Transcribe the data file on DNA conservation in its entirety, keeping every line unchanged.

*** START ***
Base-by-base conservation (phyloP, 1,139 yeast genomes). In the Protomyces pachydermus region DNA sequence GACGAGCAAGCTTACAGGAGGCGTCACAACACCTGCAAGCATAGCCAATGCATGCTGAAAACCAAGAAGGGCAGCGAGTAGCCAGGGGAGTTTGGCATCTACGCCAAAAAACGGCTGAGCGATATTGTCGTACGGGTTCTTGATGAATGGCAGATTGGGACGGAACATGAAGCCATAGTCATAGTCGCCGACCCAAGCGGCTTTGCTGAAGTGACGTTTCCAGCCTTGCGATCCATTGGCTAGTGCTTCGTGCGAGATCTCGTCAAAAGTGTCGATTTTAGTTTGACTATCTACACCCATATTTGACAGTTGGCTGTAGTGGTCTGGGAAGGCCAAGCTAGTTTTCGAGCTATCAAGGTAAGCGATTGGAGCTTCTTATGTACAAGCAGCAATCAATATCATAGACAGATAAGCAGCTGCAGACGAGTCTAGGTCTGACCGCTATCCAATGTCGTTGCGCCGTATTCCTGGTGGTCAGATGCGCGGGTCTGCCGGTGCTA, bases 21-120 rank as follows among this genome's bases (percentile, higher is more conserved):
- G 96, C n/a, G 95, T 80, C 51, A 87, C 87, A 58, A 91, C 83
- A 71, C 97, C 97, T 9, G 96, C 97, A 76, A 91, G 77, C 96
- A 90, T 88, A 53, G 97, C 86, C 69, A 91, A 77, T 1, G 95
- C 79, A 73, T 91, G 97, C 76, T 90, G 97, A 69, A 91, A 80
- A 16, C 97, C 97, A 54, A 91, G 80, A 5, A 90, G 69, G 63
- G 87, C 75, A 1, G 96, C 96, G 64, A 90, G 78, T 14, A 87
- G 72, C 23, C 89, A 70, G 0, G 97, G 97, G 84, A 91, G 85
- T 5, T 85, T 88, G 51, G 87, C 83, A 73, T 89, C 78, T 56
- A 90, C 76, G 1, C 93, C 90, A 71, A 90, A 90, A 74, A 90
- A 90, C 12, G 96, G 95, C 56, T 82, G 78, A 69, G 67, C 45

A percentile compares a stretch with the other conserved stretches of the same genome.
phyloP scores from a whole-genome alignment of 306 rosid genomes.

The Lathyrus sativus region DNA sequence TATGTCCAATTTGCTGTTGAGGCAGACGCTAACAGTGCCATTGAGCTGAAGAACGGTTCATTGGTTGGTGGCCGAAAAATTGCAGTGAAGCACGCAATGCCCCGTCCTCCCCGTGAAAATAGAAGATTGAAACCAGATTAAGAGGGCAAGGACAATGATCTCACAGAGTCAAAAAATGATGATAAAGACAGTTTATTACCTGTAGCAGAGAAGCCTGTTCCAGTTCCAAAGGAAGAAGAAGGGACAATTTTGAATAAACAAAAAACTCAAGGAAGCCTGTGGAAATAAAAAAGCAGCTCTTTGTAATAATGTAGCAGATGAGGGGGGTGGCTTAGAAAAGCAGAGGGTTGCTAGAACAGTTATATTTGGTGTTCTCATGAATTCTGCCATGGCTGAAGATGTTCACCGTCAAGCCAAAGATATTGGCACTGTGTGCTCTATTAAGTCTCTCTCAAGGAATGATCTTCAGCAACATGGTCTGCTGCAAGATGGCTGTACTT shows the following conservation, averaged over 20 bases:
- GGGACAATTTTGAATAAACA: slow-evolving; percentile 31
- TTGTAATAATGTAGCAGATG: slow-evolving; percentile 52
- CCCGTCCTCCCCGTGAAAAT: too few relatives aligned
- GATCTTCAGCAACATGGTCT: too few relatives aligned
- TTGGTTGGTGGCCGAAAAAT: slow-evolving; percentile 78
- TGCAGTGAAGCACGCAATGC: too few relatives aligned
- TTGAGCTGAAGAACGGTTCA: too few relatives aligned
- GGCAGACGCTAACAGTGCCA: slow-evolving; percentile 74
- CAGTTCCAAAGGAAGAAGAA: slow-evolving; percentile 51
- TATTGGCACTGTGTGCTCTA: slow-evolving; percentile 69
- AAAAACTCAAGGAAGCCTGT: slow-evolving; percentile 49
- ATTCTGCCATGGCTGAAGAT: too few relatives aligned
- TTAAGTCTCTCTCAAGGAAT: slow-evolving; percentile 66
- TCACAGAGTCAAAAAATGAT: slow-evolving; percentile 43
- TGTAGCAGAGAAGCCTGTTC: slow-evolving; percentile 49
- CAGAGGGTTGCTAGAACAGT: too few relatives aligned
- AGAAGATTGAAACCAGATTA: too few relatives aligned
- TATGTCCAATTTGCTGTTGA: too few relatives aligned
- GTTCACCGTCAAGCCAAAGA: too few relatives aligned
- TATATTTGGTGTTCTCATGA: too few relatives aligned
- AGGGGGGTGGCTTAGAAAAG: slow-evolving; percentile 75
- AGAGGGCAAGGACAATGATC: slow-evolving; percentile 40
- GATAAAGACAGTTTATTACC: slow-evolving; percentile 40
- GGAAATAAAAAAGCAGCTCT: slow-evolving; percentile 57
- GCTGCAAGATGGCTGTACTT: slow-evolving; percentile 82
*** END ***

Base-by-base conservation (phyloP, 1,139 yeast genomes). In the Protomyces pachydermus region DNA sequence GACGAGCAAGCTTACAGGAGGCGTCACAACACCTGCAAGCATAGCCAATGCATGCTGAAAACCAAGAAGGGCAGCGAGTAGCCAGGGGAGTTTGGCATCTACGCCAAAAAACGGCTGAGCGATATTGTCGTACGGGTTCTTGATGAATGGCAGATTGGGACGGAACATGAAGCCATAGTCATAGTCGCCGACCCAAGCGGCTTTGCTGAAGTGACGTTTCCAGCCTTGCGATCCATTGGCTAGTGCTTCGTGCGAGATCTCGTCAAAAGTGTCGATTTTAGTTTGACTATCTACACCCATATTTGACAGTTGGCTGTAGTGGTCTGGGAAGGCCAAGCTAGTTTTCGAGCTATCAAGGTAAGCGATTGGAGCTTCTTATGTACAAGCAGCAATCAATATCATAGACAGATAAGCAGCTGCAGACGAGTCTAGGTCTGACCGCTATCCAATGTCGTTGCGCCGTATTCCTGGTGGTCAGATGCGCGGGTCTGCCGGTGCTA, bases 21-120 rank as follows among this genome's bases (percentile, higher is more conserved):
- G 96, C n/a, G 95, T 80, C 51, A 87, C 87, A 58, A 91, C 83
- A 71, C 97, C 97, T 9, G 96, C 97, A 76, A 91, G 77, C 96
- A 90, T 88, A 53, G 97, C 86, C 69, A 91, A 77, T 1, G 95
- C 79, A 73, T 91, G 97, C 76, T 90, G 97, A 69, A 91, A 80
- A 16, C 97, C 97, A 54, A 91, G 80, A 5, A 90, G 69, G 63
- G 87, C 75, A 1, G 96, C 96, G 64, A 90, G 78, T 14, A 87
- G 72, C 23, C 89, A 70, G 0, G 97, G 97, G 84, A 91, G 85
- T 5, T 85, T 88, G 51, G 87, C 83, A 73, T 89, C 78, T 56
- A 90, C 76, G 1, C 93, C 90, A 71, A 90, A 90, A 74, A 90
- A 90, C 12, G 96, G 95, C 56, T 82, G 78, A 69, G 67, C 45

A percentile compares a stretch with the other conserved stretches of the same genome.
phyloP scores from a whole-genome alignment of 306 rosid genomes.

The Lathyrus sativus region DNA sequence TATGTCCAATTTGCTGTTGAGGCAGACGCTAACAGTGCCATTGAGCTGAAGAACGGTTCATTGGTTGGTGGCCGAAAAATTGCAGTGAAGCACGCAATGCCCCGTCCTCCCCGTGAAAATAGAAGATTGAAACCAGATTAAGAGGGCAAGGACAATGATCTCACAGAGTCAAAAAATGATGATAAAGACAGTTTATTACCTGTAGCAGAGAAGCCTGTTCCAGTTCCAAAGGAAGAAGAAGGGACAATTTTGAATAAACAAAAAACTCAAGGAAGCCTGTGGAAATAAAAAAGCAGCTCTTTGTAATAATGTAGCAGATGAGGGGGGTGGCTTAGAAAAGCAGAGGGTTGCTAGAACAGTTATATTTGGTGTTCTCATGAATTCTGCCATGGCTGAAGATGTTCACCGTCAAGCCAAAGATATTGGCACTGTGTGCTCTATTAAGTCTCTCTCAAGGAATGATCTTCAGCAACATGGTCTGCTGCAAGATGGCTGTACTT shows the following conservation, averaged over 20 bases:
- GGGACAATTTTGAATAAACA: slow-evolving; percentile 31
- TTGTAATAATGTAGCAGATG: slow-evolving; percentile 52
- CCCGTCCTCCCCGTGAAAAT: too few relatives aligned
- GATCTTCAGCAACATGGTCT: too few relatives aligned
- TTGGTTGGTGGCCGAAAAAT: slow-evolving; percentile 78
- TGCAGTGAAGCACGCAATGC: too few relatives aligned
- TTGAGCTGAAGAACGGTTCA: too few relatives aligned
- GGCAGACGCTAACAGTGCCA: slow-evolving; percentile 74
- CAGTTCCAAAGGAAGAAGAA: slow-evolving; percentile 51
- TATTGGCACTGTGTGCTCTA: slow-evolving; percentile 69
- AAAAACTCAAGGAAGCCTGT: slow-evolving; percentile 49
- ATTCTGCCATGGCTGAAGAT: too few relatives aligned
- TTAAGTCTCTCTCAAGGAAT: slow-evolving; percentile 66
- TCACAGAGTCAAAAAATGAT: slow-evolving; percentile 43
- TGTAGCAGAGAAGCCTGTTC: slow-evolving; percentile 49
- CAGAGGGTTGCTAGAACAGT: too few relatives aligned
- AGAAGATTGAAACCAGATTA: too few relatives aligned
- TATGTCCAATTTGCTGTTGA: too few relatives aligned
- GTTCACCGTCAAGCCAAAGA: too few relatives aligned
- TATATTTGGTGTTCTCATGA: too few relatives aligned
- AGGGGGGTGGCTTAGAAAAG: slow-evolving; percentile 75
- AGAGGGCAAGGACAATGATC: slow-evolving; percentile 40
- GATAAAGACAGTTTATTACC: slow-evolving; percentile 40
- GGAAATAAAAAAGCAGCTCT: slow-evolving; percentile 57
- GCTGCAAGATGGCTGTACTT: slow-evolving; percentile 82